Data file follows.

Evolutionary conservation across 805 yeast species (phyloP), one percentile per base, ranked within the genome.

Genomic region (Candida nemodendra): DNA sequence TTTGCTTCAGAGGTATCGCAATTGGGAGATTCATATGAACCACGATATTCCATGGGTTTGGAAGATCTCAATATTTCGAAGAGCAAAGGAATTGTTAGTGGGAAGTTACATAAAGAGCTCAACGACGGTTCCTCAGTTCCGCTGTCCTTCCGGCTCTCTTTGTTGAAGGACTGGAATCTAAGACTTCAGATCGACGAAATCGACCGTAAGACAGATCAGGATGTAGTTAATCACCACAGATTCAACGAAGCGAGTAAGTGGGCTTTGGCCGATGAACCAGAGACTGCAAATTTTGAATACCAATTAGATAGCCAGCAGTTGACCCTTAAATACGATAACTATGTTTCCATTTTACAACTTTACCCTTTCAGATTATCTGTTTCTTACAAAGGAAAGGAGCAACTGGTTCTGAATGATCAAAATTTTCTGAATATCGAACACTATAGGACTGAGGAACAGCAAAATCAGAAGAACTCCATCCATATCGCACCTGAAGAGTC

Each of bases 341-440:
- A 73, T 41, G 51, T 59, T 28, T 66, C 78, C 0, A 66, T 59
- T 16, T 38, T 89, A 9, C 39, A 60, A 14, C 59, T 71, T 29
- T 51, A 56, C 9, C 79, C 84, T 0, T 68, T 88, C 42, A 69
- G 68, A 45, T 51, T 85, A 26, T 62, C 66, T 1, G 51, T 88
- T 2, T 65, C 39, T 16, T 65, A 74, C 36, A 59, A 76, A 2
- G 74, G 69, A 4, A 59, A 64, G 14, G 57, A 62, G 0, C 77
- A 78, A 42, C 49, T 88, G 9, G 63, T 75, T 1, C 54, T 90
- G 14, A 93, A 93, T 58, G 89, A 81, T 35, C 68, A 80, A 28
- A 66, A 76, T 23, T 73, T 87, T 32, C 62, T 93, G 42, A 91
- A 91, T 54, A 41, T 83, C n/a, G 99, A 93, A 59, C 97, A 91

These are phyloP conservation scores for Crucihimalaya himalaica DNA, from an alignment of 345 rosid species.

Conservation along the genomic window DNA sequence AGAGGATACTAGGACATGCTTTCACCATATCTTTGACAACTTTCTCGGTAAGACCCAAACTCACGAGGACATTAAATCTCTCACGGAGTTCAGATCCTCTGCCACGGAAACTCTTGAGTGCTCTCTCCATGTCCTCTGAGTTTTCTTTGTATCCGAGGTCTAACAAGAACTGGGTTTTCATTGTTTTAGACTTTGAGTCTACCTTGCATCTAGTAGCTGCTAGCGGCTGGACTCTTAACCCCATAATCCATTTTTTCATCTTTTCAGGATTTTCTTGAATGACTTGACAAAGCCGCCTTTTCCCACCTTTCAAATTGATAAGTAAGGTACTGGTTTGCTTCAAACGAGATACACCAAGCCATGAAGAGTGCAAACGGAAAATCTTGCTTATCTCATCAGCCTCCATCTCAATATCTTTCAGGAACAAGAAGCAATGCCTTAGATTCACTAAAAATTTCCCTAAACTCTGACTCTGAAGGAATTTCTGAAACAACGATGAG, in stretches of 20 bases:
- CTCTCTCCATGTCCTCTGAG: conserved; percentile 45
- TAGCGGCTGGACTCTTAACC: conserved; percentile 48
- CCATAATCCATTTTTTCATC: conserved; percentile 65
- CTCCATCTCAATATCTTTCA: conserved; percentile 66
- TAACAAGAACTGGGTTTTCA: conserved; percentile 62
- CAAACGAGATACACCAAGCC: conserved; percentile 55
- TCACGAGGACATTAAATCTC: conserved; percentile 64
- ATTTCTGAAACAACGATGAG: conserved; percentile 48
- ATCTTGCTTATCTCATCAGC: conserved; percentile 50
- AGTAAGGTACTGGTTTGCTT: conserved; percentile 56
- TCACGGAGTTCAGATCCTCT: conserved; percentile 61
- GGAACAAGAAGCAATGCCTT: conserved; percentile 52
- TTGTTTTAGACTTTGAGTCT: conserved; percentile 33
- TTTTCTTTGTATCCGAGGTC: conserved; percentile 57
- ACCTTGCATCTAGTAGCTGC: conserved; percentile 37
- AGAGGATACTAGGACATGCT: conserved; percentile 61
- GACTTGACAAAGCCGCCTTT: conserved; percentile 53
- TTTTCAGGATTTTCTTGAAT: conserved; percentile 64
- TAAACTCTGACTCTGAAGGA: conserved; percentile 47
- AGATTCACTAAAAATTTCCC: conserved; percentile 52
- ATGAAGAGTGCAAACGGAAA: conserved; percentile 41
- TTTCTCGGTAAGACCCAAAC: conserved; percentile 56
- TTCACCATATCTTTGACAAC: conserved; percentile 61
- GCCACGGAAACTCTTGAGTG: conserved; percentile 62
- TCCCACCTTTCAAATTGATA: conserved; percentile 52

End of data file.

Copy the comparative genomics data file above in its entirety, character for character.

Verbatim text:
Evolutionary conservation across 805 yeast species (phyloP), one percentile per base, ranked within the genome.

Genomic region (Candida nemodendra): DNA sequence TTTGCTTCAGAGGTATCGCAATTGGGAGATTCATATGAACCACGATATTCCATGGGTTTGGAAGATCTCAATATTTCGAAGAGCAAAGGAATTGTTAGTGGGAAGTTACATAAAGAGCTCAACGACGGTTCCTCAGTTCCGCTGTCCTTCCGGCTCTCTTTGTTGAAGGACTGGAATCTAAGACTTCAGATCGACGAAATCGACCGTAAGACAGATCAGGATGTAGTTAATCACCACAGATTCAACGAAGCGAGTAAGTGGGCTTTGGCCGATGAACCAGAGACTGCAAATTTTGAATACCAATTAGATAGCCAGCAGTTGACCCTTAAATACGATAACTATGTTTCCATTTTACAACTTTACCCTTTCAGATTATCTGTTTCTTACAAAGGAAAGGAGCAACTGGTTCTGAATGATCAAAATTTTCTGAATATCGAACACTATAGGACTGAGGAACAGCAAAATCAGAAGAACTCCATCCATATCGCACCTGAAGAGTC

Each of bases 341-440:
- A 73, T 41, G 51, T 59, T 28, T 66, C 78, C 0, A 66, T 59
- T 16, T 38, T 89, A 9, C 39, A 60, A 14, C 59, T 71, T 29
- T 51, A 56, C 9, C 79, C 84, T 0, T 68, T 88, C 42, A 69
- G 68, A 45, T 51, T 85, A 26, T 62, C 66, T 1, G 51, T 88
- T 2, T 65, C 39, T 16, T 65, A 74, C 36, A 59, A 76, A 2
- G 74, G 69, A 4, A 59, A 64, G 14, G 57, A 62, G 0, C 77
- A 78, A 42, C 49, T 88, G 9, G 63, T 75, T 1, C 54, T 90
- G 14, A 93, A 93, T 58, G 89, A 81, T 35, C 68, A 80, A 28
- A 66, A 76, T 23, T 73, T 87, T 32, C 62, T 93, G 42, A 91
- A 91, T 54, A 41, T 83, C n/a, G 99, A 93, A 59, C 97, A 91

These are phyloP conservation scores for Crucihimalaya himalaica DNA, from an alignment of 345 rosid species.

Conservation along the genomic window DNA sequence AGAGGATACTAGGACATGCTTTCACCATATCTTTGACAACTTTCTCGGTAAGACCCAAACTCACGAGGACATTAAATCTCTCACGGAGTTCAGATCCTCTGCCACGGAAACTCTTGAGTGCTCTCTCCATGTCCTCTGAGTTTTCTTTGTATCCGAGGTCTAACAAGAACTGGGTTTTCATTGTTTTAGACTTTGAGTCTACCTTGCATCTAGTAGCTGCTAGCGGCTGGACTCTTAACCCCATAATCCATTTTTTCATCTTTTCAGGATTTTCTTGAATGACTTGACAAAGCCGCCTTTTCCCACCTTTCAAATTGATAAGTAAGGTACTGGTTTGCTTCAAACGAGATACACCAAGCCATGAAGAGTGCAAACGGAAAATCTTGCTTATCTCATCAGCCTCCATCTCAATATCTTTCAGGAACAAGAAGCAATGCCTTAGATTCACTAAAAATTTCCCTAAACTCTGACTCTGAAGGAATTTCTGAAACAACGATGAG, in stretches of 20 bases:
- CTCTCTCCATGTCCTCTGAG: conserved; percentile 45
- TAGCGGCTGGACTCTTAACC: conserved; percentile 48
- CCATAATCCATTTTTTCATC: conserved; percentile 65
- CTCCATCTCAATATCTTTCA: conserved; percentile 66
- TAACAAGAACTGGGTTTTCA: conserved; percentile 62
- CAAACGAGATACACCAAGCC: conserved; percentile 55
- TCACGAGGACATTAAATCTC: conserved; percentile 64
- ATTTCTGAAACAACGATGAG: conserved; percentile 48
- ATCTTGCTTATCTCATCAGC: conserved; percentile 50
- AGTAAGGTACTGGTTTGCTT: conserved; percentile 56
- TCACGGAGTTCAGATCCTCT: conserved; percentile 61
- GGAACAAGAAGCAATGCCTT: conserved; percentile 52
- TTGTTTTAGACTTTGAGTCT: conserved; percentile 33
- TTTTCTTTGTATCCGAGGTC: conserved; percentile 57
- ACCTTGCATCTAGTAGCTGC: conserved; percentile 37
- AGAGGATACTAGGACATGCT: conserved; percentile 61
- GACTTGACAAAGCCGCCTTT: conserved; percentile 53
- TTTTCAGGATTTTCTTGAAT: conserved; percentile 64
- TAAACTCTGACTCTGAAGGA: conserved; percentile 47
- AGATTCACTAAAAATTTCCC: conserved; percentile 52
- ATGAAGAGTGCAAACGGAAA: conserved; percentile 41
- TTTCTCGGTAAGACCCAAAC: conserved; percentile 56
- TTCACCATATCTTTGACAAC: conserved; percentile 61
- GCCACGGAAACTCTTGAGTG: conserved; percentile 62
- TCCCACCTTTCAAATTGATA: conserved; percentile 52